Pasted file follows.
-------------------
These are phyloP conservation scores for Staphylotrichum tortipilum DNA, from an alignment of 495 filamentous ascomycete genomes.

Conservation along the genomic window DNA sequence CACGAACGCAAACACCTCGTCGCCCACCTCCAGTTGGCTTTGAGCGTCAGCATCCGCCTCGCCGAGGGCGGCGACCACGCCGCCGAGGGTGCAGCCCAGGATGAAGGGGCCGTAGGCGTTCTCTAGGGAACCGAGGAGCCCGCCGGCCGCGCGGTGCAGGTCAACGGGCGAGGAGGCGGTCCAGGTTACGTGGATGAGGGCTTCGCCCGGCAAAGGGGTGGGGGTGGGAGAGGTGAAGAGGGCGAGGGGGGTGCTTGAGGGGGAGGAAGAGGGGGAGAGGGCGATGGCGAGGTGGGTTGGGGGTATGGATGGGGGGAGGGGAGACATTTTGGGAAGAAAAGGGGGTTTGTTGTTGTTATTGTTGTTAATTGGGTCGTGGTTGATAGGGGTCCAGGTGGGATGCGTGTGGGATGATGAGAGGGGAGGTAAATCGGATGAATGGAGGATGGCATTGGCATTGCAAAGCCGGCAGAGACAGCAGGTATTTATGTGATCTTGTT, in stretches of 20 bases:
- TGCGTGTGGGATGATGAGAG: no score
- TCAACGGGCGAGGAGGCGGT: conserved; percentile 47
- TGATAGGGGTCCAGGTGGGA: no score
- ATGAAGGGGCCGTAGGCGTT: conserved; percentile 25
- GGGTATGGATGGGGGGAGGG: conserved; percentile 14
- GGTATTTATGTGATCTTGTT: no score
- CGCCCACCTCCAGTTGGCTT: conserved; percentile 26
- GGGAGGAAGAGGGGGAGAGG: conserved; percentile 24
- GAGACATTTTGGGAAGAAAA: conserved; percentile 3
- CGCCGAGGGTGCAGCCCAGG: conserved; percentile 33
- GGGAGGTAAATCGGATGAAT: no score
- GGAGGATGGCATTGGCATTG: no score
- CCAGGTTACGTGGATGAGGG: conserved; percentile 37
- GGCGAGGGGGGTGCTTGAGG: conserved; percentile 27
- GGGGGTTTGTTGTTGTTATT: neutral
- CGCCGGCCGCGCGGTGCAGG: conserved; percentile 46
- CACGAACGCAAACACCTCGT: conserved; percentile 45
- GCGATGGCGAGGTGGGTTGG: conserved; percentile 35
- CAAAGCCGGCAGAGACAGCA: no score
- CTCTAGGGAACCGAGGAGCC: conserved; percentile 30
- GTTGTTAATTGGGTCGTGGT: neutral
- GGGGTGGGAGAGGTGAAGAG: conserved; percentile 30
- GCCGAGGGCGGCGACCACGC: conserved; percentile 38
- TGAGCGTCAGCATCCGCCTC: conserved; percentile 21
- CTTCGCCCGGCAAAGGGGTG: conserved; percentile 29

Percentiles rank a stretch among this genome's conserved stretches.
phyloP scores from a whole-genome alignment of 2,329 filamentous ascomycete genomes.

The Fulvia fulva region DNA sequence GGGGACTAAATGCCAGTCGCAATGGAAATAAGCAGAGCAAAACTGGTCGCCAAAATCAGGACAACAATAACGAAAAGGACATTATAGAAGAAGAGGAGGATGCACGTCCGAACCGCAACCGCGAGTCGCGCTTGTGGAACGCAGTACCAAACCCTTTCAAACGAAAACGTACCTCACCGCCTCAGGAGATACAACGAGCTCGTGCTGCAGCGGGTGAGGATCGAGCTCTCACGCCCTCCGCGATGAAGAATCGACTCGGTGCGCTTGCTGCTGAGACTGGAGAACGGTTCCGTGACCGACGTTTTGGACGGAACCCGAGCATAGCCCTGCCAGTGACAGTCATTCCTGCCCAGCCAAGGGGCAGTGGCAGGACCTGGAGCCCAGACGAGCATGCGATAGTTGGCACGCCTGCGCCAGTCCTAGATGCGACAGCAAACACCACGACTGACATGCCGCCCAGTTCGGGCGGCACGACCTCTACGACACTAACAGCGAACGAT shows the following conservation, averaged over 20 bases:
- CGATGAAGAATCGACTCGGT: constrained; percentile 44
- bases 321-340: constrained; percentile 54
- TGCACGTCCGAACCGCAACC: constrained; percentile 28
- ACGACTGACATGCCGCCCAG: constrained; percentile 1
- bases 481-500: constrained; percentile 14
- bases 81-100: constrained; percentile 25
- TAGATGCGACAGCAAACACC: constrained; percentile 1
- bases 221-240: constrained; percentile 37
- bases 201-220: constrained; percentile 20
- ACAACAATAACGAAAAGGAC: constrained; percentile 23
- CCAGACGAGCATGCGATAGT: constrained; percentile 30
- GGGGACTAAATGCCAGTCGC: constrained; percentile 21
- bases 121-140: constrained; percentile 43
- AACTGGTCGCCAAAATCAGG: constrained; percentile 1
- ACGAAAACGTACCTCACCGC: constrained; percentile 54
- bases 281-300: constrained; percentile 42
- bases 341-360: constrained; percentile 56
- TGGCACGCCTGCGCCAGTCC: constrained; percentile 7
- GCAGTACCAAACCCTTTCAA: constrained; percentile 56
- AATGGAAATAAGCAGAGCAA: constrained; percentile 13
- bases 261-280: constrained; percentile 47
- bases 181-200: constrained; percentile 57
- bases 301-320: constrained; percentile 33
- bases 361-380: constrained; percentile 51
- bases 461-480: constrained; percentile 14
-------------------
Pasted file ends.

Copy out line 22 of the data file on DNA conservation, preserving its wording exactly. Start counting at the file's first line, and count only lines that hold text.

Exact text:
- CTCTAGGGAACCGAGGAGCC: conserved; percentile 30